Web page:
3 More Books I’m Reading
I finished up most of the books from my spring reading list before Baby Brother arrived, and added a few more titles, each of which I highly recommend.
Surprisingly enough, though my days are now filled with caring for a newborn, plus continuing to take care of his older brothers, I’m still able to squeeze in a bit of reading time while feeding Baby Brother. Because ohmygoodness it seems like that’s about all I do these days!
The following are three of the books I’ve enjoyed recently…
This is not exactly a light read, but it’s so good. The chapters–and the book itself–are fairly brief, but packed with profound theology. Theology that applies even–or especially–to mothers. Have you read Gloria’s first book: Glimpses of Grace?
I tend to get labeled as an over-achiever, go-getter, hard-worker, etc. I’m not bragging; it’s just the truth. Sometimes it’s a good thing, sometimes not so much. Thankfully God gave me a husband who tempers, compliments and brings balance to my personality.
But oh my goodness, reading about Charles Haddon Spurgeon made me feel like a complete and absolute slacker. Truly. I’ve appreciated his views, sermons and general persona for quite some time, but had no real concept of the extent of his endeavors. Sick and exhausted for much of his adult life, he accomplished far more Kingdom work in his 57 years than many of us can even hope to achieve in twice the time.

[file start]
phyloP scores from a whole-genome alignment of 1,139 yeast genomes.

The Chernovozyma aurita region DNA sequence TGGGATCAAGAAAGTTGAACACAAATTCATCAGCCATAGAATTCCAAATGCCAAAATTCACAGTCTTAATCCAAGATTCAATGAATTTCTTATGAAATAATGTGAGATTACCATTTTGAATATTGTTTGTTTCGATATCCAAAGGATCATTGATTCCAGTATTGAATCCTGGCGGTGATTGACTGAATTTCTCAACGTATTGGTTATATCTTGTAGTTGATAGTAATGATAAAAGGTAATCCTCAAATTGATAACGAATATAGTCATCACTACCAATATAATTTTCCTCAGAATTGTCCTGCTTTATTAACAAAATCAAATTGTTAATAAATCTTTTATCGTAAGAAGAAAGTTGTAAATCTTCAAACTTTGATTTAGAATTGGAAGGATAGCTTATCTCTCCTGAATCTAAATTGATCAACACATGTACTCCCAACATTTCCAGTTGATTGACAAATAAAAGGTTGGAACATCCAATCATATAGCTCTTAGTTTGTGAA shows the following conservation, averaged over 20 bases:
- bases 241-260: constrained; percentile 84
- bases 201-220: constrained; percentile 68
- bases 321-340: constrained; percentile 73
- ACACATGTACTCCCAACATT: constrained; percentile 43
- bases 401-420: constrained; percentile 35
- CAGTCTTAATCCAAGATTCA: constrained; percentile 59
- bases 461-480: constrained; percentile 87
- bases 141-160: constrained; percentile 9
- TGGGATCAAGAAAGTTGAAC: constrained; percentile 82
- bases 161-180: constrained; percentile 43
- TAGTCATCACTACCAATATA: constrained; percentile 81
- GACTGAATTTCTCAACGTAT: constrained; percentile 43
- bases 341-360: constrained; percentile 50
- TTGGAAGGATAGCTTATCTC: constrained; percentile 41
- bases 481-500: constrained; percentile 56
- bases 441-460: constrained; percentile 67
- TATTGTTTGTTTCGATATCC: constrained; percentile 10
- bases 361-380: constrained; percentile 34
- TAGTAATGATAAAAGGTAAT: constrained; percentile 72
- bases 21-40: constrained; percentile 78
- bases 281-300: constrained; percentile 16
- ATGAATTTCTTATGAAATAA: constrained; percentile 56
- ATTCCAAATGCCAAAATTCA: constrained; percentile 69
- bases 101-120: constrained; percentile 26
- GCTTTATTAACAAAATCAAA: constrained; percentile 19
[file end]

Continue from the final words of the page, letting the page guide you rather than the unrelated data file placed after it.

On a side note, Mr. Native Texan and I were excited to visit Spurgeon’s church in London last fall on our big 10th Anniversary trip. We think so highly of him that we decided to bestow part of his name upon our newest addition. (Plus we found out we were expecting just days before leaving for London. Kinda cool, right?) In fact, I bought his biography at the bookstore inside his church.
I loved this book. Jerram Barrs gave eloquent voice to many of the jumbled thoughts that have tumbled about in my own brain. Part theology, part arts and humanties and part biography, Echoes of Eden speaks to the inherent Truth present in all great art. Barrs lays out a biblical framework for examining the arts, asserting that all great art carries one or more of the “echoes of Eden”: creation, fall and redemption.
In the first part of the book, Barrs explains what he means by the “echoes of Eden”. In the second part, he applies his theory to the works of five great authors: C.S. Lewis, J.R.R. Tolkien, J.K. Rowling, William Shakespeare and Jane Austen.
If you are a Christian who appreciates great art, whether “religious” or “secular”, this book will enlighten your thinking and enrich your experience. You will learn how to think biblically about art.
We look for work that is well done, and we find pleasure whenever we come across what is genuinely excellent.
What have you read lately?
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